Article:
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Mountains to Sea

The weather was great with the sun shining bright and warm on the crowds who attended the latest Mountains To Sea Book Festival in Dun Laoghaire. There was a superb programme in place with many interesting and entertaining events catering for readers of all ages and likes. Be it literature, fiction, non-fiction, seminars on publishing, workshops, literary tours and interviews with famous writers – all were catered for. And, of course, there was plenty for the young readers and poetry lovers. But even the sunshine could not mask the cloud of Seamus Heaney’s recent passing. He was scheduled to be ‘in conversation’ in the Pavilion Theatre, and his absence from the festival which he had so graciously supported for many years was obvious and raw.

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Pavilion Theatre, Dun Laoghaire

Due to prior arrangements I was out-of-town for the start of the festival, and missed out on a few special events. Having been a fan of Margaret Atwood’s writing for many years, missing her appearance was a regret. And the stroll with Declan Hughes (Festival Writer) around Dun Laoghaire, taking in places that featured in his crime novels would certainly have appealed. I like his books and getting information about them from ‘the horse’s mouth’ as it were, well, there’s really nothing more to say. Another time, maybe! I did, however, attend the Great-Ad-App-Tations in the Assembly Hall and thoroughly enjoyed the lively and informative discussion.

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Festival Bookshop

Outside the grey clouds gathered, signalling a sudden end to our surprisingly, fine summer. The Festival Bookshop was busy, so I decided to head into the Pavilion Theatre and get a ticket to see Jo Nesbo, King of Nordic Noir,  in conversation next week with Declan Burke as part of the DLR Library Series. It would  be a crime to miss that, too!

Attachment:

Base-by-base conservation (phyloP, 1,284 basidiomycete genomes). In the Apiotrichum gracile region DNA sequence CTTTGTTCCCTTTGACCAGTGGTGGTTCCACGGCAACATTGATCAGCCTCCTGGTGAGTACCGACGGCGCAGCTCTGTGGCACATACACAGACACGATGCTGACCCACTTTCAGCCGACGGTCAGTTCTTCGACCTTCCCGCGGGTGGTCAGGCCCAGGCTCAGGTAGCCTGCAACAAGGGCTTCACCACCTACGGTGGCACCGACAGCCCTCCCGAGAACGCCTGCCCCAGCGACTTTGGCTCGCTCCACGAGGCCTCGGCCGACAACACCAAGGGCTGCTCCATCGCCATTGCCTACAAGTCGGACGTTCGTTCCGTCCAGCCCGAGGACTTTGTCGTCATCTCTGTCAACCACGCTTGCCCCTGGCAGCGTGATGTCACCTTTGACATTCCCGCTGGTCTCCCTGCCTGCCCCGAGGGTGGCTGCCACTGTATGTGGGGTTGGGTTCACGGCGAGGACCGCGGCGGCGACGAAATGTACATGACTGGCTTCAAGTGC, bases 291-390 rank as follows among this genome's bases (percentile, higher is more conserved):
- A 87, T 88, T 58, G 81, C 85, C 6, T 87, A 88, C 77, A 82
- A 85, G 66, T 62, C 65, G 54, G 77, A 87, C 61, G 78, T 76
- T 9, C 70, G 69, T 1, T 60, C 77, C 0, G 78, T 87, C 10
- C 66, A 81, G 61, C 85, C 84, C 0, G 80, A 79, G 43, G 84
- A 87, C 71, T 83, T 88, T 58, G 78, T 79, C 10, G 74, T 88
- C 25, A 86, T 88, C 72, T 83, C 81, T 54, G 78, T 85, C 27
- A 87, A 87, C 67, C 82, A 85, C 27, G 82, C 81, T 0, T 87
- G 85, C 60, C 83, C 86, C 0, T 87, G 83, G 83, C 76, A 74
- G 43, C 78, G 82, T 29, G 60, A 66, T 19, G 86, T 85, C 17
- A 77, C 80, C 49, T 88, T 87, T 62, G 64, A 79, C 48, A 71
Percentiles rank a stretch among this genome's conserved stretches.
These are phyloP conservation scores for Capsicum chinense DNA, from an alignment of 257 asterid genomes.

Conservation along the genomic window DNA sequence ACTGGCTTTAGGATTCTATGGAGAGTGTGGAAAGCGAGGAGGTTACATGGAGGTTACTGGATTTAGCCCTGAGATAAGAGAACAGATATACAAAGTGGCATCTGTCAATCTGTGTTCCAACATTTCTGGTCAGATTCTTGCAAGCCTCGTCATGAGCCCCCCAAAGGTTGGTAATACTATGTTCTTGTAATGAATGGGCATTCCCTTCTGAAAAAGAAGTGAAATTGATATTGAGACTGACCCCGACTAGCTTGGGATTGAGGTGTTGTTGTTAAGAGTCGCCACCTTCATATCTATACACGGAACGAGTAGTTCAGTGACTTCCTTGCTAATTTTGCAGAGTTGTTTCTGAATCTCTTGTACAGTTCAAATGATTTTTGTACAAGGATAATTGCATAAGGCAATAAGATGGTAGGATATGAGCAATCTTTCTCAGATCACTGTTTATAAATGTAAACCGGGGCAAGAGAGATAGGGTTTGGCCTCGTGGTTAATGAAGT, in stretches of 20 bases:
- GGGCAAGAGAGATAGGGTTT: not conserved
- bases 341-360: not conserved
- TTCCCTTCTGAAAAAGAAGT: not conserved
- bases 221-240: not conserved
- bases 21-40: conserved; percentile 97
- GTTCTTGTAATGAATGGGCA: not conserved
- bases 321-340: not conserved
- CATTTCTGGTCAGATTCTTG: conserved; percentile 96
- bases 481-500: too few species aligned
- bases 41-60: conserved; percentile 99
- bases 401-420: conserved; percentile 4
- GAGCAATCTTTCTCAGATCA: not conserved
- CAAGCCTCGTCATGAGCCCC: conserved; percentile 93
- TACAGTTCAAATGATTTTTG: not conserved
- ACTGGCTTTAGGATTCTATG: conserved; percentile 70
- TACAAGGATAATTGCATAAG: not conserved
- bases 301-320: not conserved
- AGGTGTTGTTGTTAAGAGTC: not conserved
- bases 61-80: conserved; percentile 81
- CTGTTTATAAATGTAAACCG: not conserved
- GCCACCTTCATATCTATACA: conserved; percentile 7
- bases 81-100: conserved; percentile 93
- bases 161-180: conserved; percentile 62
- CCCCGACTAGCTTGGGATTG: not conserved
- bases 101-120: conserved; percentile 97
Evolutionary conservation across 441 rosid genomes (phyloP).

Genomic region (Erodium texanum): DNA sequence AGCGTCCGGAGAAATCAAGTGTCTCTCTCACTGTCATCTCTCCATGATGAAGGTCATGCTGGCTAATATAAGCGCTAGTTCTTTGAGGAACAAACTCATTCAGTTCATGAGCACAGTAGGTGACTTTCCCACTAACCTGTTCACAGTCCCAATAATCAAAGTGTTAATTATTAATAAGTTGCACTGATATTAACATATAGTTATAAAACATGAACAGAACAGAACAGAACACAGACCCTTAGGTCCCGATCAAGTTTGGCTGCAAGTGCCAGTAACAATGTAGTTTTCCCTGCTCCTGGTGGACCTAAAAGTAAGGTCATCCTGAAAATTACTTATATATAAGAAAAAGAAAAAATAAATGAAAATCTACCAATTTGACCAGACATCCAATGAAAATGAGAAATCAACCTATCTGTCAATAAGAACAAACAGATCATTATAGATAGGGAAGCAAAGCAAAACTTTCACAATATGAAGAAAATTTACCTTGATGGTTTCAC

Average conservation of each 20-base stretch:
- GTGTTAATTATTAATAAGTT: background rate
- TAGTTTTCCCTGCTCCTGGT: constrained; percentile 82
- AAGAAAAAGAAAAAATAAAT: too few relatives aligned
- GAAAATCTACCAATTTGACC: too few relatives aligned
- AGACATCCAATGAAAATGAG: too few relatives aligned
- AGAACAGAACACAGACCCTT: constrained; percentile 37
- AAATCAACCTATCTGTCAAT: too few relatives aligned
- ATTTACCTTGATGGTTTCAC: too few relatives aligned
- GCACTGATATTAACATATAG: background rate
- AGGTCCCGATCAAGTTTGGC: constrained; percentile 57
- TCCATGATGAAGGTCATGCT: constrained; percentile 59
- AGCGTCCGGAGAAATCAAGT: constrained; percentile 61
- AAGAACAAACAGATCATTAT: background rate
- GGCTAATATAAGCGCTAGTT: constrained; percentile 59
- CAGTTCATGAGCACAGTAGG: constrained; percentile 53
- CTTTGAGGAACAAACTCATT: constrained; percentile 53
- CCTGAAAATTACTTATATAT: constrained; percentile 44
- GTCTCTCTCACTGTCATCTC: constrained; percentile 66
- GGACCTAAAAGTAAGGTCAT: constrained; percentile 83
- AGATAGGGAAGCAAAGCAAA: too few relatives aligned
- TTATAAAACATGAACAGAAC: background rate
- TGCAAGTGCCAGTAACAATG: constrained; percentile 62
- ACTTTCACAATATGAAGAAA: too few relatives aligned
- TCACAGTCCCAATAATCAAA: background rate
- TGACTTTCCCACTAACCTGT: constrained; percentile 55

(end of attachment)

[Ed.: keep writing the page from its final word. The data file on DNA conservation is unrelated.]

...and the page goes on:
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Jo Nesbo – King of Nordic Noir

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Crime Pays Off!

Hi there,

Congratulations to Dublin writer Gene Kerrigan for winning the CWA’s Gold Dagger for his book The Rage. If you want gritty realism and a brilliantly paced crime thriller with believable characters then Kerrigan is your man –  and this is a real cracker. It’s a first-rate effort! If you haven’t read any of his work then check him out – you will not be disappointed. Well done!

Next week sees the opening of the Dublin Book Festival which promises to be a highlight for all literary fans. There will be a full programme of events  for all ages in various locations; workshops; interviews and readings from the great and good including Roddy Doyle, Jennifer Johnston, Fintan O’Toole, Declan Hughes and many others. It should be well worth checking out.

I was at a music recital last week – Beethoven, Haydn and Mozart – and it was most enjoyable indeed. Listening to Mozart I was reminded of another evening when I went to the National Concert Hall with my mother, which sometime later inspired me to write a short story. It’s called Mum & Mozart and please let me know what you think, thanks.

Mum & Mozart

‘If music be the food of love play on’ always makes me smile, especially when I think about my mother. She was a music fan, a lover indeed, and this famous line from Shakespeare’s Twelfth Night was something that she truly, deeply believed in. Our house was never quiet when mum was around. The sounds of opera and orchestras drifted from big 33 1/3 rpm records she treated like family heirlooms. They were her pride and joy and she loved nothing more than tearing the cellophane from a new disc and placing it reverently on the turntable. I remember the look of anticipation on her face as the needle dropped, scratched and hissed momentarily, before the strains of violin, piano, soloist or quartet made her smile the broadest of smiles. It was transfixing and one of my earliest, and happiest, childhood memories.